African Leaders Condemn COVID Vaccine Disparity in United Nations Speeches

Several African leaders condemned disparities in COVID-19 vaccine access while addressing the United Nations General Assembly on Thursday, voicing calls to increase cooperation and access in the international community, the Associated Press reported.

South Africa President Cyril Ramaphosa said in a speech that vaccines are "the greatest defense" against the dangers of the pandemic and decried the vaccine inequity between the world's wealthier and poorer countries.

"It is an indictment on humanity that more than 82 percent of the world's vaccine doses have been acquired by wealthy countries, while less than 1 percent has gone to low-income countries," he said.

Ramaphosa called on the U.N. to back a proposal that intellectual property rights for vaccines instituted by the World Health Organization be rescinded temporarily so low- and middle-income countries can manufacture more of the shots. João Lourenço, president of Angola, called the imbalance in vaccine access "shocking" during his address, AP reported.

"These disparities allow for third doses to be given, in some cases, while, in other cases, as in Africa, the vast majority of the population has not even received the first dose," Lourenço said.

For more reporting from the Associated Press, see below.

African Leader Decry Vaccine Inequity
Some leaders of African countries decried COVID-19 vaccine inequity at the U.N. General Assembly on Thursday. Above, South African President Cyril Ramaphosa speaks via video link during the 76th Session of the U.N. General Assembly at United Nations headquarters in New York City on September 23, 2021. Spencer Platt/Pool Photo via AP

The U.S., Britain, France, Germany and Israel are among the countries that have begun administering boosters or announced plans to do so.

Benido Impouma, a program director with the World Health Organization's Africa program, noted during a weekly video news conference that the surge in new COVID-19 cases is starting to ease in Africa "but with 108,000 new cases, more than 3,000 lives lost in the past week and 16 countries still in resurgence, this fight is far from over."

"Fresh increases in cases should be expected in the coming months," Impouma said. "Without widespread vaccination and other public and social measures, the continent's fourth wave is likely to be the worst, the most brutal yet."

On Wednesday, during a global vaccination summit convened virtually on the sidelines of the General Assembly, President Joe Biden announced that the United States would double its purchase of Pfizer's COVID-19 shots to share with the world to 1 billion doses, with the goal of vaccinating 70 percent of the global population within the next year.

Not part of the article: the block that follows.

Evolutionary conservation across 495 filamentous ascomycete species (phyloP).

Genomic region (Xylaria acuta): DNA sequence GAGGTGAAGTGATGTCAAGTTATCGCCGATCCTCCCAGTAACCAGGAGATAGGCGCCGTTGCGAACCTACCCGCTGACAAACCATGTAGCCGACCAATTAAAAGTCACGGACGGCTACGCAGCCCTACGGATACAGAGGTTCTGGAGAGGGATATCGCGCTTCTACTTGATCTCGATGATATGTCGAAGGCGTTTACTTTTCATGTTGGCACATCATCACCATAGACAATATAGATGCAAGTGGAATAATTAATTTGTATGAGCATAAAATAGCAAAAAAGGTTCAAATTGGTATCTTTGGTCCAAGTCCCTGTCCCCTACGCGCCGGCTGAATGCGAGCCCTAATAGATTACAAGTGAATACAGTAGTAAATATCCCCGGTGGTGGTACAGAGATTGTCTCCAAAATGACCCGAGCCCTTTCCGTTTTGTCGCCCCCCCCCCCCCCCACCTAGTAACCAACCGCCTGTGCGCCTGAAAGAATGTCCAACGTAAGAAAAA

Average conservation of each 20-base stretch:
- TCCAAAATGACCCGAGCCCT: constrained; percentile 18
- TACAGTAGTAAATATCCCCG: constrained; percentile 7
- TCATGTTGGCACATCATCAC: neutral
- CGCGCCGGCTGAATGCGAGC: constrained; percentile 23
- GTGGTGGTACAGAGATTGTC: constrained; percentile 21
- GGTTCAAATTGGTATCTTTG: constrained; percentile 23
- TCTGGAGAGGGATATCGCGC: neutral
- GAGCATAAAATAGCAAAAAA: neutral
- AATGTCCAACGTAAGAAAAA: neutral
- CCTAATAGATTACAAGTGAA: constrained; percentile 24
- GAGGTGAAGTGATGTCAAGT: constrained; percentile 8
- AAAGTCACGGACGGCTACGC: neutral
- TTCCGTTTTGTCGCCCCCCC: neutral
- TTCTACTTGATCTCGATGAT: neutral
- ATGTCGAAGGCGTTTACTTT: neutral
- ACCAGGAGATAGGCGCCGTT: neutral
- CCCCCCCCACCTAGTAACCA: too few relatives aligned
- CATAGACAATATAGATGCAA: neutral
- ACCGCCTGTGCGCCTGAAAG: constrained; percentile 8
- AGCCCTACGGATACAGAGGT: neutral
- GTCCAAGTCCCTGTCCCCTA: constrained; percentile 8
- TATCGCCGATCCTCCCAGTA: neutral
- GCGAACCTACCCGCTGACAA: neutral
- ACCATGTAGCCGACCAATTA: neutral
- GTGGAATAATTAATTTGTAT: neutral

The move comes as world leaders, aid groups and global health organizations have growing increasingly vocal about the slow pace of global vaccinations and the inequity of access to shots between residents of wealthier and poorer nations.

The World Health Organization says only 15 percent of promised donations of vaccines—from rich countries that have access to large quantities of them—have been delivered. The U.N. health agency has said it wants countries to fulfill their dose-sharing pledges "immediately" and make shots available for programs that benefit poor countries and Africa in particular.

Biden, earlier this year, broke with European allies to embrace waivers to intellectual property rights for the vaccines, but there was no movement Wednesday toward the necessary global consensus on the issue required under World Trade Organization rules.

While some nongovernmental organizations have called those waivers vital to boosting global production of the shots, U.S. officials concede it is not the most constricting factor in the inequitable vaccine distribution—and some privately doubt the waivers for the highly complex shots would lead to enhanced production.

Vaccine Drive in Kenya
Several addresses at the U.N. General Assembly on Thursday highlighted the growing issue of vaccine inequity between wealthier and poorer countries. Above, a health official prepares a syringe with the Moderna COVID-19 vaccine prior to administering it during a mass vaccination drive in Nairobi, Kenya, on September 17, 2021. Simon Maina/AFP via Getty Images